We drove along to Leonidio (less than 3 miles) past crops of lettuce, broad beans and polytunnel tomatoes. There is parking space on both sides of a bridge over the dry river bed (at N 37.16631  E 22.85818) – a good place to stop before reaching the long narrow town that is best avoided in a large vehicle! Walking through the busy town centre, we found a bank ATM and a good bakery, then lunched on cheese & ham pies in the motorhome before driving up to Kosmas.

This is a favourite route that we've driven, motorbiked and cycled several times; always with astonishment that such a road was ever built. It climbs out of Leonidio past a watch tower at 265 ft (80 m), with a memorial to the Greek Heroes killed here in January 1949 (the civil war that followed WW2). Then it rises, gradually but relentlessly, up the dramatic gorge populated only by goats. The river, dry and overgrown in Leonidio, was flowing with blue snow-melt water above 100 m – its disappearance lower down the valley a mystery.

At 760 ft (230 m) we had the first glimpse of the incredible Eloni Monastery (a convent clamped like a limpet on the rock face above). There is a layby a little further on at 825 ft (250 m), ideally placed to take a photograph of the soaring cliffs and white convent buildings. On reaching a bridge at 960 ft (290 m), the road leaves the river and zigzags more steeply heavenwards until it reaches Eloni (up at 1,750 ft or 530 m). Here, 12 miles from Plaka, we parked to take in the giddy view below and walk into the convent, its gates open daily until 6 pm. This is the haunt of Golden Eagles - and the legend of a light shining on the mountainside that led the villagers of Eloni to find a holy icon at this very spot.

As we approached, a gentle priest emerged to greet us and unlock the chapel built into the rock. Speaking only Greek, he made us feel very welcome as he offered a candle for us to light. The tiny church was aglow with gold and silver icons and lamps, the atmosphere magically peaceful. (No entry fee of course, just a box for donations.) There are no nuns in residence in winter time (they have a newer convent down in Leonidio), though several move up to Eloni in the summer, in Holy Transhumance.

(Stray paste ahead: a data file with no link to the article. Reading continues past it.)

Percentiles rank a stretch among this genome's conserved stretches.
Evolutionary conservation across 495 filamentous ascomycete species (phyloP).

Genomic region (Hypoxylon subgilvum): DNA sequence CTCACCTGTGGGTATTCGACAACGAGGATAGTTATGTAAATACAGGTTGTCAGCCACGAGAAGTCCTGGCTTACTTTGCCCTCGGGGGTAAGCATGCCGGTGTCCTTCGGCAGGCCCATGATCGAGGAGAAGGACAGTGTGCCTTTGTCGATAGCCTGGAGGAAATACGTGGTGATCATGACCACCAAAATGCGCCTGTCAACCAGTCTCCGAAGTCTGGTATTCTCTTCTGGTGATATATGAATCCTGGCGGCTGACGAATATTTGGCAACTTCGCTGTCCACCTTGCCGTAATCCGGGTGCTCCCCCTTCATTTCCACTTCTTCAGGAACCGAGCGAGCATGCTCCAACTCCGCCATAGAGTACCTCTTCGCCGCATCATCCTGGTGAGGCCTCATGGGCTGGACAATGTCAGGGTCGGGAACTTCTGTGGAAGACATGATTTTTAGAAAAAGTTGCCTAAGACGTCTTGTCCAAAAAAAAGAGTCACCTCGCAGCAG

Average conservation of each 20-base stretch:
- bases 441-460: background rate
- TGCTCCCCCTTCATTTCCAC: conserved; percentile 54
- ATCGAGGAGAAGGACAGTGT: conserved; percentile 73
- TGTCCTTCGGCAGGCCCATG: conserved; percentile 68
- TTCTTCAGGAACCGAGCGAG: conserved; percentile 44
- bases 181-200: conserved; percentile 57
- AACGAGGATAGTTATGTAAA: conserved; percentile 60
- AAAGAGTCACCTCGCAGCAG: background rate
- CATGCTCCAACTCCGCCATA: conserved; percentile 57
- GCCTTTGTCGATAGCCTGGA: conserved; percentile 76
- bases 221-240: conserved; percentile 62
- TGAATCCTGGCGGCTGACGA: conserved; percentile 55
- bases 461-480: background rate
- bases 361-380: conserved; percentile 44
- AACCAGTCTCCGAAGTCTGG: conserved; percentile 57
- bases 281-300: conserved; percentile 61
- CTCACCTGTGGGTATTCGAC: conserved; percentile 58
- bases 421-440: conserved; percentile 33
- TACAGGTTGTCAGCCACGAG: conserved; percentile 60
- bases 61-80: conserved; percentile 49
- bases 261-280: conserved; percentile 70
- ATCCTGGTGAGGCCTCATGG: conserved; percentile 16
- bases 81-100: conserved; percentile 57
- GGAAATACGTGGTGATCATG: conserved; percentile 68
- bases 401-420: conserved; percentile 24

Click: http://www.magbazpictures.com/elona-monastery.html

As we drove another 8 miles up to Kosmas it began to rain lightly, with a mist of low cloud drifting across the road when we reached 2,740 ft (830 m). The maximum height was 3,785 ft (1147 m) shortly before entering the tiny mountain village. Hard to believe we were turned back by snow on the ascent from Geraki to Kosmas just two days ago! We parked by the water fountains behind the substantial central church, its clock chiming the hour and half hour (8 minutes late for each!) until midnight. A good well lit place, cool in summer, though cold in winter.

A short stroll revealed only two places open: a pottery shop and the little restaurant & rooms called O Maleatis Apollon – where we have twice stayed the night when cycling through. The newly restored 'Museum of Local Folk Lore & Library' was closed, as always. The little council office announced on the locked door that the Doctor would be in attendance for one hour on a Tuesday morning – back in February. Life must be hard for the few folk living up here year-round.

Later we went to sit by the log-burner in the Apollon and sampled the limited menu. There was bean soup (though only one portion to share, as a German couple staying in the rooms had already ordered it), meatballs bread-crumbed and fried (like Scotch eggs without the eggs) and chips - all good and hot.

Back in the motorhome we rugged up warm and watched the second film of the 'Hobbit' series. It wasn't hard to picture imaginary creatures living in the woods up here!

Click: http://www.magbazpictures.com/mounain-village-of-kosmas.html

Kosmas to Plaka, Peloponnese – 20 miles

Free parking in square near harbour.  N 37.14771  E 22.89383

Next morning dawned dry, bright and sunny after a chilly night. We drove back down the serpentine road, past the Eloni Monastery, descending to park once more in Leonidio and buy bread. We also visited the hairdresser/barber shop, run by a very competent young woman who transformed us both!

Returning to Plaka, we settled down in the quiet square again. Where have all the motorhomes gone? We've hardly seen any since Christmas.

After lunch the sunshine lured us out on the bicycles, to ride down the coast to Poulithra harbour (4 km), then uphill through Poulithra village. We soon turned off left along a narrow lane (signed Ag Georgios) that led us strenuously up and down across the hillside, with views of Poulithra Bay below. The road ended at a cluster of new houses where we turned back and retraced our route (total distance 18 km).

Back at Plaka, we rewarded ourselves with glasses of fresh Spartan orange juice before making a chicken & veg curry.  

At Plaka